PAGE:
Delayed Rays of a Star: A Novel

Written by Amanda Lee Koe
Review by John La Bonne

Delayed Rays of a Star features three women—the actresses Marlene Dietrich and Anna May Wong, and the filmmaker Leni Riefenstahl—who were famously captured in a photograph by the legendary Alfred Eisenstaedt at a 1928 soirée in Berlin. The novel brilliantly imagines their lives before, during, and after the World War II years. Navigating the politics of the movie world of that era, all three were committed artists who struggled to maintain their individual vision of their work. They constantly fought male assumptions about their ability and their sex, while trying to live independently in a world that expected women to submit.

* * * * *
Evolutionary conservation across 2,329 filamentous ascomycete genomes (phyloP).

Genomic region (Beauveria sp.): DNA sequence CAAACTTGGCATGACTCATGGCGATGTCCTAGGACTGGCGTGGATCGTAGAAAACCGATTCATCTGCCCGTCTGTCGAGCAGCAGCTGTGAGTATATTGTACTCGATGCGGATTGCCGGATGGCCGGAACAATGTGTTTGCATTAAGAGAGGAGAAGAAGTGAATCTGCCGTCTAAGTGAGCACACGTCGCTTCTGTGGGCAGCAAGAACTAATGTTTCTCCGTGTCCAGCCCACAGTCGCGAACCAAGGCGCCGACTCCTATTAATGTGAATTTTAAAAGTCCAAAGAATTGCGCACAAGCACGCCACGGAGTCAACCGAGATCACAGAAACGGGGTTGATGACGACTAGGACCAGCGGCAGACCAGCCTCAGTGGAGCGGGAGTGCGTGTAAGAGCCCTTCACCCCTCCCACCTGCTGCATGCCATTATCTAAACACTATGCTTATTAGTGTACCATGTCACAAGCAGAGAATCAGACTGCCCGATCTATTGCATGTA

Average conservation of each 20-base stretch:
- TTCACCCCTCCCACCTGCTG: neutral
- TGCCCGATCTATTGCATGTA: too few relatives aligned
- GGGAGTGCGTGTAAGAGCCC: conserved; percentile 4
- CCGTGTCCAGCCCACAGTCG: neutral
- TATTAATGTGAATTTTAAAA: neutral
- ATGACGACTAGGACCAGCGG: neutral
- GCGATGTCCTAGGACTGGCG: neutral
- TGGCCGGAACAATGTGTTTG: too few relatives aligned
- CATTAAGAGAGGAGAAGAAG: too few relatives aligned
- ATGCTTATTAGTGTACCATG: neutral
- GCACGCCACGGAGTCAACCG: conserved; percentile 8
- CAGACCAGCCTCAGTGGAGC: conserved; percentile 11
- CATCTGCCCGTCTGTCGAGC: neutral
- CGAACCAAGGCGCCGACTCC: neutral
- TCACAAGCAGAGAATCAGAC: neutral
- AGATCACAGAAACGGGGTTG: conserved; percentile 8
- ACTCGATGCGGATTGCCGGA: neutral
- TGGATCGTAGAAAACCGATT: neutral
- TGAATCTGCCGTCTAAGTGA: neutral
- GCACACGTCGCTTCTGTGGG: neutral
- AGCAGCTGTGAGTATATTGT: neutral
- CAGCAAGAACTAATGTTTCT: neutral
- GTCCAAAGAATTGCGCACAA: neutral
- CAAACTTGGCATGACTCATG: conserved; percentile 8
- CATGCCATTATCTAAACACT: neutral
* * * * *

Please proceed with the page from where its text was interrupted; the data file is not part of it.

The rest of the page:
Koe depicts her characters’ contradictions with insightful verisimilitude. Marlene is crafty to the point of being manipulative but also wants to be loved; Anna gets cast in many notable films because she is Asian but is embarrassed by her Chinese heritage; Leni wants to make great films but willfully blinds herself to the fact that she services a despicable regime. All three are fiercely ambitious in a time when that trait in a woman is frowned upon. Koe rounds out the story with strong secondary characters, as well as with figures etched in history, such as Adolf Hitler and Josef von Sternberg. Delayed Rays of a Star is one of those risk-taking literary novels that dares us to follow where it leads. The narrative detours and surprises may not be for everyone, but it is a credit to Koe’s achievement that the reader’s patience is rewarded throughout the journey.